"As a Medicare Shared Savings Program ACO, we are charged with improving quality of care, while decreasing the cost of care. Increasing the frequency of Hemoglobin A1c testing for our patients is an obvious win, with the test averaging $11.75 per test, simply spending less than $50 per year, can greatly improve quality of life for our patients and decrease the hospital costs for the year." said Harry Jacob, MD, Chief Medical Officer of Primary PartnerCare®. Dr. Jacob further explained "We can use this low cost test as an educational tool to help our patients understand the progression of their disease and take a more proactive approach to their healthcare. No one wants to have to go on insulin, lose their eyesight, undergo amputations, or go on renal dialysis, but these are very real complications that happen."
It is estimated that 7.2 million Americans have diabetes but are untreated. They are either not aware or do not report having diabetes (CDC, 2017). Moreover, according to research conducted in 2017 by Boston University's School of Public Health, recent evidence supports that diabetes-related mortality is far underreported and may actually be the third-leading cause of death in the United States, following heart disease and cancer, a huge leap from the Centers for Disease Control and Prevention (CDC) ranking it seventh, and fifth for the population 65 and older.
"As Chair of our Clinical Quality Improvement Committee, I encourage our physicians to utilize the results of this powerful research study, and schedule their patients for testing four times a year. I also encourage our doctors to treat the patient as a whole; listen and take the time to understand their concerns. Diabetes, gone untreated can lead to many complications. As primary care physicians, its our job to partner with our patients and help them avoid the risk of these serious and life-threatening complications," stated James A. Stallone, DO, Deputy Chief Medical Officer of Primary PartnerCare®.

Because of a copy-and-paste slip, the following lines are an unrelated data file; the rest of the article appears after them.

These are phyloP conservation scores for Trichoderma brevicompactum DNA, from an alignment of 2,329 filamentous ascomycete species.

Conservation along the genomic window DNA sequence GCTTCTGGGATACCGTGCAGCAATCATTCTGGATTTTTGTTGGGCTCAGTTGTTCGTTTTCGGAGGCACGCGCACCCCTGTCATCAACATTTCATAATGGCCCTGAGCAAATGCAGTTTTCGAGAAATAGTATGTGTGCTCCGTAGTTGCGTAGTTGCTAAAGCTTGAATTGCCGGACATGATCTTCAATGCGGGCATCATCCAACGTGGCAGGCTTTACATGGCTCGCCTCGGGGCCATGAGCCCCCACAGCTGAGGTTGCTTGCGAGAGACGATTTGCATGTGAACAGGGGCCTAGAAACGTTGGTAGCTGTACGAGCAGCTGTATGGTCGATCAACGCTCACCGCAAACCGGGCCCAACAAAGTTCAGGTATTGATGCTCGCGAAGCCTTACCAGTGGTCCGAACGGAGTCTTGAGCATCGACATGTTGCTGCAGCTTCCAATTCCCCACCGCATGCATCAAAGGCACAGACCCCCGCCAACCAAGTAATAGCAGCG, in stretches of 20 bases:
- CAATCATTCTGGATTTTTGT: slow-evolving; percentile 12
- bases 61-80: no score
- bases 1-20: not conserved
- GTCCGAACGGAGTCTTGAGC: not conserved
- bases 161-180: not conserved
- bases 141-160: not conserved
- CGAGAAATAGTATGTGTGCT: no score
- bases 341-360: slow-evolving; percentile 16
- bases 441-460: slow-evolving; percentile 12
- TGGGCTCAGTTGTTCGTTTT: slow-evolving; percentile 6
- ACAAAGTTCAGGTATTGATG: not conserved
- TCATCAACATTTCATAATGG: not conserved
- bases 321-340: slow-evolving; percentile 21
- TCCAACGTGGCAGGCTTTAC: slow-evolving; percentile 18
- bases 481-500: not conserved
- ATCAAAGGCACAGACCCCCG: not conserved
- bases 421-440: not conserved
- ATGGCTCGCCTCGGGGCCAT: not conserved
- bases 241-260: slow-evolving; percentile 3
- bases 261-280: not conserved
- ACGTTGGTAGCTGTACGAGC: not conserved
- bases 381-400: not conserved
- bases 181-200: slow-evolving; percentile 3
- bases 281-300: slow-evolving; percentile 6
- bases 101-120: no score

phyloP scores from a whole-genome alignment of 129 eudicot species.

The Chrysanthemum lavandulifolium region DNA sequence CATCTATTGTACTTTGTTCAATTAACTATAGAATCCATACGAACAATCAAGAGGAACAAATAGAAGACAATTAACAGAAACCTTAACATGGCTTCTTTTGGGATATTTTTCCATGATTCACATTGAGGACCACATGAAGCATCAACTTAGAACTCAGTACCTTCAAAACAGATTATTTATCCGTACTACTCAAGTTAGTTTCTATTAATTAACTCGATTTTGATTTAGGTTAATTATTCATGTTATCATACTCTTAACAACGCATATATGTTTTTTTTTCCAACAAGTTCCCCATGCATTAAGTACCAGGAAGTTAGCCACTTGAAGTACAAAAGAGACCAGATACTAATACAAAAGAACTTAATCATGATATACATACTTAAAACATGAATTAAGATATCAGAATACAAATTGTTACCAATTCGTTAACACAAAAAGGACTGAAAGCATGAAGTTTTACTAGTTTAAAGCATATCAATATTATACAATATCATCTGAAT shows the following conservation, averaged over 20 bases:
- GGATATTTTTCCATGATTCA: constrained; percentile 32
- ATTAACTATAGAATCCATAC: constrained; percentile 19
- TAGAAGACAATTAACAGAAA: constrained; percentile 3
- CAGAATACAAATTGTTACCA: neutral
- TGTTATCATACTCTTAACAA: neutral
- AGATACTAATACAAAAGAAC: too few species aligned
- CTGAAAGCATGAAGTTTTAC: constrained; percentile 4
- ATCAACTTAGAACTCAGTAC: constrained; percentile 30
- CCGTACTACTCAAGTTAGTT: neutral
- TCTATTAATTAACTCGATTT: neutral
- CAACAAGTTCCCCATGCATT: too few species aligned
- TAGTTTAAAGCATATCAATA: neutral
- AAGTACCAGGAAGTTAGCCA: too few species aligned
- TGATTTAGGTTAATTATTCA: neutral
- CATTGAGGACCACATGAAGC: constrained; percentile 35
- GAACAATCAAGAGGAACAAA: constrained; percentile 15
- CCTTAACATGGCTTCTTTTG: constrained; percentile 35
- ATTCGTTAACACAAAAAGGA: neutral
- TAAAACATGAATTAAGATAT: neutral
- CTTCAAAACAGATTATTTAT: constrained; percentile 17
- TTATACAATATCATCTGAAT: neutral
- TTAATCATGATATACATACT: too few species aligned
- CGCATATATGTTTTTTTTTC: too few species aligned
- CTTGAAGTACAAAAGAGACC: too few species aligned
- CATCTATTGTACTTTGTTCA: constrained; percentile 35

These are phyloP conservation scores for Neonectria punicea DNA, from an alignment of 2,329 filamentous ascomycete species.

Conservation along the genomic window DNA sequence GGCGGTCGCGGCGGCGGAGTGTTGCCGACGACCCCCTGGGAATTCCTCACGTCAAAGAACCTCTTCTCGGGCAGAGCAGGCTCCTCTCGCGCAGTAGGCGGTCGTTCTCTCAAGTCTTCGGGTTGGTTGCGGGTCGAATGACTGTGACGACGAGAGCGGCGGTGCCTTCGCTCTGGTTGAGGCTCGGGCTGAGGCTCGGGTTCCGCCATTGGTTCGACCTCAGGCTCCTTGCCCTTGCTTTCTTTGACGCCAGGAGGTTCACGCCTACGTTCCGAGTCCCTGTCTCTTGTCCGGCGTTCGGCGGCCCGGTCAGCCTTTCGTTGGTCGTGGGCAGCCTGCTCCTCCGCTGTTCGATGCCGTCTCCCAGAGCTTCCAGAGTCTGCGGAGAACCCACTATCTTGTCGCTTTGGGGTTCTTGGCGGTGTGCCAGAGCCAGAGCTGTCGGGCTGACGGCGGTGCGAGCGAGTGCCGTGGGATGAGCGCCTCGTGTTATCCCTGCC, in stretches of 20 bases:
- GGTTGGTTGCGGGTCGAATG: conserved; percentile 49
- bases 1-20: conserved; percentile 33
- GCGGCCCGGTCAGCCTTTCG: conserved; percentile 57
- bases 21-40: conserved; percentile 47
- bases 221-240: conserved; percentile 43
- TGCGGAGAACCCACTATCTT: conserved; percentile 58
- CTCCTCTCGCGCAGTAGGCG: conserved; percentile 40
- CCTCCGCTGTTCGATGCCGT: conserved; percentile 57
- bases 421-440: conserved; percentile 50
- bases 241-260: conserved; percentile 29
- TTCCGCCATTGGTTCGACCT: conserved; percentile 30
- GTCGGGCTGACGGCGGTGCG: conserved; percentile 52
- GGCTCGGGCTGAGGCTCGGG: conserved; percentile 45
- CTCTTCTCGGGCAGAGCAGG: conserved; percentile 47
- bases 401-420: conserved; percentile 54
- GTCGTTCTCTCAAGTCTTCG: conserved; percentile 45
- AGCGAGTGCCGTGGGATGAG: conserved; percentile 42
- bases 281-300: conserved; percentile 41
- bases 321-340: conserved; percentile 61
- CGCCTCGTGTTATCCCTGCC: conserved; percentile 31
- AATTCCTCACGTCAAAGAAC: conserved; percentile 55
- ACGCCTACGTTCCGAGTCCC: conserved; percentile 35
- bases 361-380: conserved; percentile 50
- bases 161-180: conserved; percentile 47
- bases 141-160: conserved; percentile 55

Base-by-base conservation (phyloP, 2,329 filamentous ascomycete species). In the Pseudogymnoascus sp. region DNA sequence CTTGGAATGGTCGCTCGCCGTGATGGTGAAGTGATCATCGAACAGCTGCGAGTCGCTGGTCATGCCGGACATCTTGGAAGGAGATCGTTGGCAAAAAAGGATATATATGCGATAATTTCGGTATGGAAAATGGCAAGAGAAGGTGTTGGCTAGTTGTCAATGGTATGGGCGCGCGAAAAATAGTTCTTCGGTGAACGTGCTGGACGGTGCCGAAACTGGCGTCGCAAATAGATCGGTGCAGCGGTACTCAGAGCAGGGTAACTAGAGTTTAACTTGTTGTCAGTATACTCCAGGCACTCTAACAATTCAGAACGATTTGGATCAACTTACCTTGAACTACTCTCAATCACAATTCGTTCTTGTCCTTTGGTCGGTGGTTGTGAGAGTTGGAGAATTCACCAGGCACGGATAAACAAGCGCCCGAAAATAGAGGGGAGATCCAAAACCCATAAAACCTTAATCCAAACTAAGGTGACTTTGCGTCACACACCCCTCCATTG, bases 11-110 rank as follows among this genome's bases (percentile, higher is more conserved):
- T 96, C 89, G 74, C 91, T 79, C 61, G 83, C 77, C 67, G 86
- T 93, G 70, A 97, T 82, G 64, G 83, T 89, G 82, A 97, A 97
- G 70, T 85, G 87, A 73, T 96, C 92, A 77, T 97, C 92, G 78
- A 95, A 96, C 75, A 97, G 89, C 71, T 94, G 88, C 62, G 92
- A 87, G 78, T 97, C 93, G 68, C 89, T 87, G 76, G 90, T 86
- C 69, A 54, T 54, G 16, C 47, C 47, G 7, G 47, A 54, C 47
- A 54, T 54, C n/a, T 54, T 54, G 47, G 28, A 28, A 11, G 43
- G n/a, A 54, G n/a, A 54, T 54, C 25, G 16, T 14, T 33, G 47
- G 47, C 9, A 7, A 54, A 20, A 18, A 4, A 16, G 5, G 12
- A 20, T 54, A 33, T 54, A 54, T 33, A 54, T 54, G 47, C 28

About Primary PartnerCare®
Primary PartnerCare® is a physician-driven management & technology firm founded on the belief that private practice primary care physicians in partnership with their patients produce optimal health. Primary PartnerCare partners with physicians through Primary PartnerCare Alliance IPA, Inc, and Primary PartnerCare ACO Independent Practice Association, Inc, an accountable care organization participating in the Medicare Shared Savings Program since January 2014, and the only primary care Medicare ACO in New York State. In addition to its physician companies, Primary PartnerCare includes a next stage management services organization focused on quality performance, care coordination, chronic care management, outcomes improvement, and the development of proprietary software products for health risk assessment, population health, and predictive analytics. Primary PartnerCare is headquartered in Great Neck, NY. For more information, please visit www.PrimaryPartnerCare.com.
View original content to download multimedia:http://www.prnewswire.com/news-releases/primary-partnercare-study-demonstrates-increased-frequency-of-hemoglobin-a1c-tests-improves-quality-of-life-and-decreases-cost-of-care-for-diabetic-patients-300907134.html
SOURCE Primary PartnerCare Management Group, Inc.